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Thanksgiving has always been one of my favorite holidays. As an avid home cook Thanksgiving means crisp, fall air and, for me, a multi-day cooking fest that’s planned out weeks in advance. Homemade noodles, from-scratch pie crusts, cutting and drying bread cubes for stuffing, and, when finances have allowed, selecting a turkey from a local farm. I usually utilize every corner of my kitchen turning out an elaborate spread and take great pride in the meal.
But being disabled for this year’s feast forced a change. It taught me a lesson about self-compassion, and how valuable family holidays can be, even absent all the trappings we equate with them. And these are lessons I hope to bring to this Christmas, and beyond.
In March, I severely broke my leg at the ankle, shattering the bones on both sides. Surgery left me with more hardware in my leg than my knife block. For the bulk of the year, I’ve been unable to do much but sit in a chair or lie in bed. It has been a tough eight months. I missed all of summer, watching the sun mostly through the window and unable to romp and play with my 10-year-old son. I was hopeful after several months of healing that my mobility would return to normal, but even after the bones knit, sharp, stabbing pains in my ankle made ease of movement impossible. I limped and favored the outside of my foot because of the pain in one particular area.
But being disabled for this year’s feast forced a change. It taught me a lesson about self-compassion, and how valuable family holidays can be, even absent all the trappings we equate with them.
I knew something was wrong, but my surgeon insisted everything was fine. “Some people heal better than others,” he said. I finally got a second opinion. An ultrasound revealed that the two long screws placed in my ankle for stability were butting up against a tendon in my ankle. The tendon was irritated, possibly torn. I had to have another surgery, right away, to remove the screws.
Surgery was scheduled for the 2nd week of November. I realized this would derail Thanksgiving, but waiting was not an option. My original break was severe, and I’m over 50, with osteopenia, so my surgeon insisted on a very conservative approach to rehabilitation I’m once again immobile, disallowed to walk or drive, and using a walker again (I’m too clumsy for crutches).
It’s depressing and difficult living this way. I feel I’ve missed out on almost this entire year of life. Leaving home is only possible if someone else drives, and even then, the exertion of using a walker with just one leg on the ground means hat I become drenched in sweat and get tired easily. To have to return to where I came from several months ago doesn’t feel like progress. And by the time am walking freely again, it will be time for my 3rd (and hopefully final) surgery— in March, to remove the remaining hardware. Then I’ll do this all over again.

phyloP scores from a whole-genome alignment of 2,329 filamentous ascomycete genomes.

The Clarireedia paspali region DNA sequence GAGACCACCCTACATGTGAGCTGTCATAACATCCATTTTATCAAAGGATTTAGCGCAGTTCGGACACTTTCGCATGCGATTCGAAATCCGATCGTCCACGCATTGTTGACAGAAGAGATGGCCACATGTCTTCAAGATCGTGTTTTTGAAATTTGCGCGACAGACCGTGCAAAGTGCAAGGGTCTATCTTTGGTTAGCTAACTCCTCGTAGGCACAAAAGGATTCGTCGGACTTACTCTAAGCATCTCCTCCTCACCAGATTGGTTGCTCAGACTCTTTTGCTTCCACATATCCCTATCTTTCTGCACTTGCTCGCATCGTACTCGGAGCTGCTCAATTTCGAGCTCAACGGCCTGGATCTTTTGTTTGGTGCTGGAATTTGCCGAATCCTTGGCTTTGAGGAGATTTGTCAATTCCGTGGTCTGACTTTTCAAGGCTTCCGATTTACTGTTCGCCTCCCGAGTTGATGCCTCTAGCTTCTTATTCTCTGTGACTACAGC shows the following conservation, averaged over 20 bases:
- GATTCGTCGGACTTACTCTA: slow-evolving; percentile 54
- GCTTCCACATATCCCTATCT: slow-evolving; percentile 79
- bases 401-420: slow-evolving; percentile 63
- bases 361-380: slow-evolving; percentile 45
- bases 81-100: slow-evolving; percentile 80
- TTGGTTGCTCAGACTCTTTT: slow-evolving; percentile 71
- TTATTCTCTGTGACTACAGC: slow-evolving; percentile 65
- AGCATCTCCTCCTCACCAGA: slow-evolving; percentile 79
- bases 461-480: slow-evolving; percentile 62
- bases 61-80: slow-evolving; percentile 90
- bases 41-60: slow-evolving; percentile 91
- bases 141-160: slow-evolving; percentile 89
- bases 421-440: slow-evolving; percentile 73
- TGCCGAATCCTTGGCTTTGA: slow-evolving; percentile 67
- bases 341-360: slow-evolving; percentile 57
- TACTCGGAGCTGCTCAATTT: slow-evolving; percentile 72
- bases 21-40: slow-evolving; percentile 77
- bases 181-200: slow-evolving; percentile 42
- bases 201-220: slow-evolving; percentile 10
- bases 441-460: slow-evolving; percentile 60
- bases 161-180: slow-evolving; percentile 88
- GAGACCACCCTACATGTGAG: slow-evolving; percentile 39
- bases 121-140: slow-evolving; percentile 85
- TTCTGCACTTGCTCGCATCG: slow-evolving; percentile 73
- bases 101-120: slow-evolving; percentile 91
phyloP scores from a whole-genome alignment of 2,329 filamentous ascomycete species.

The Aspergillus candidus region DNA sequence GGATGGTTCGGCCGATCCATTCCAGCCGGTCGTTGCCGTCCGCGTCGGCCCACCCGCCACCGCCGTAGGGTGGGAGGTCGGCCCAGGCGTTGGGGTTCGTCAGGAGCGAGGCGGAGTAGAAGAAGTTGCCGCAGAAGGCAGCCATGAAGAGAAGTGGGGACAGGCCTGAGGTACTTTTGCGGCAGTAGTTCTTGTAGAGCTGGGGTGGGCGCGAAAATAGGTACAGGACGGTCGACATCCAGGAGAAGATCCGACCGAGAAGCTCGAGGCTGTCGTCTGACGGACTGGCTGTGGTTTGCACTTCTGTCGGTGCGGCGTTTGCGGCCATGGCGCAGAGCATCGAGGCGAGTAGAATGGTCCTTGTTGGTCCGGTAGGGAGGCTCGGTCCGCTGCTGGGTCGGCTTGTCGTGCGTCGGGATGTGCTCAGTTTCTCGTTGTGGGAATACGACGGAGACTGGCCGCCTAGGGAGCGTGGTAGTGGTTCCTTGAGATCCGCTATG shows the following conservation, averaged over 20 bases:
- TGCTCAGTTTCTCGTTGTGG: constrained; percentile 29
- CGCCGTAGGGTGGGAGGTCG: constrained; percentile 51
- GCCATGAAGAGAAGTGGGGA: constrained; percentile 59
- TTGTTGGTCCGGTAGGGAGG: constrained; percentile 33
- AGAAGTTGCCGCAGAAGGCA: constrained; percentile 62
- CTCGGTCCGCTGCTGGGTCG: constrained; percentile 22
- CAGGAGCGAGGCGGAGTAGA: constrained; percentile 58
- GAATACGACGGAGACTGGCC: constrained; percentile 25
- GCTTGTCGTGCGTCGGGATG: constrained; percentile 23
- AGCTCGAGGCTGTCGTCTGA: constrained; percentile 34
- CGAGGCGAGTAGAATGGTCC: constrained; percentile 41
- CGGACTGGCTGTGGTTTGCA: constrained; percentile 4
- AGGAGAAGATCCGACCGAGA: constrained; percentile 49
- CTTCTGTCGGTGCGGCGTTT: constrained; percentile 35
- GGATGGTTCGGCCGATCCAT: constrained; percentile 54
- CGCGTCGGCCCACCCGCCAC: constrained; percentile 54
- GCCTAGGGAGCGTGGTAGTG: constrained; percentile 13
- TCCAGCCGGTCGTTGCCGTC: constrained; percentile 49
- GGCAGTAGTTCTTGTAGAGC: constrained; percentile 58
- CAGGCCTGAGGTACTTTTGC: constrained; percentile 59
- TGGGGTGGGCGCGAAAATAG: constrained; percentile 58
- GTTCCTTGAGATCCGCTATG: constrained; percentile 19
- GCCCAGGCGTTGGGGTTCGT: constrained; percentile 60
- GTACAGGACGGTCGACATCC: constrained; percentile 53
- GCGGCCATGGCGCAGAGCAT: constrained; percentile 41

What all this meant was that this past Thanksgiving, I had to do something I thought I never would. I ordered a pre-cooked Thanksgiving meal from the grocery. Two-day old grocery store food would have horrified the foodie in me at one time in my life, but being physically challenged this year has put things in perspective.
We’ve all experienced challenges this year—every single one of us–and that means that what we need, more than ever, is to be together with the people we love most.
Cooking is fun for me. It’s a creative outlet and results in some truly decadent, delicious dishes. But ultimately, the holidays are about family, so instead of wallowing in misery that I couldn’t enjoy the holiday as I had previously done, I focused on the fact that I was spending time with my loved ones: my fiance, my mother, my son, and my sister, who recently lost her only daughter and drove several states to join us.
What this experience led me to realize was that Thanksgiving isn’t about the cooking, anymore than Christmas is about the presents. We’ve all experienced challenges this year—every single one of us–and that means that what we need, more than ever, is to be together with the people we love most. To spend time with them, trade stories and memories, and share what we have to share—those things transcend health and disability. And they’re the real reason for the season.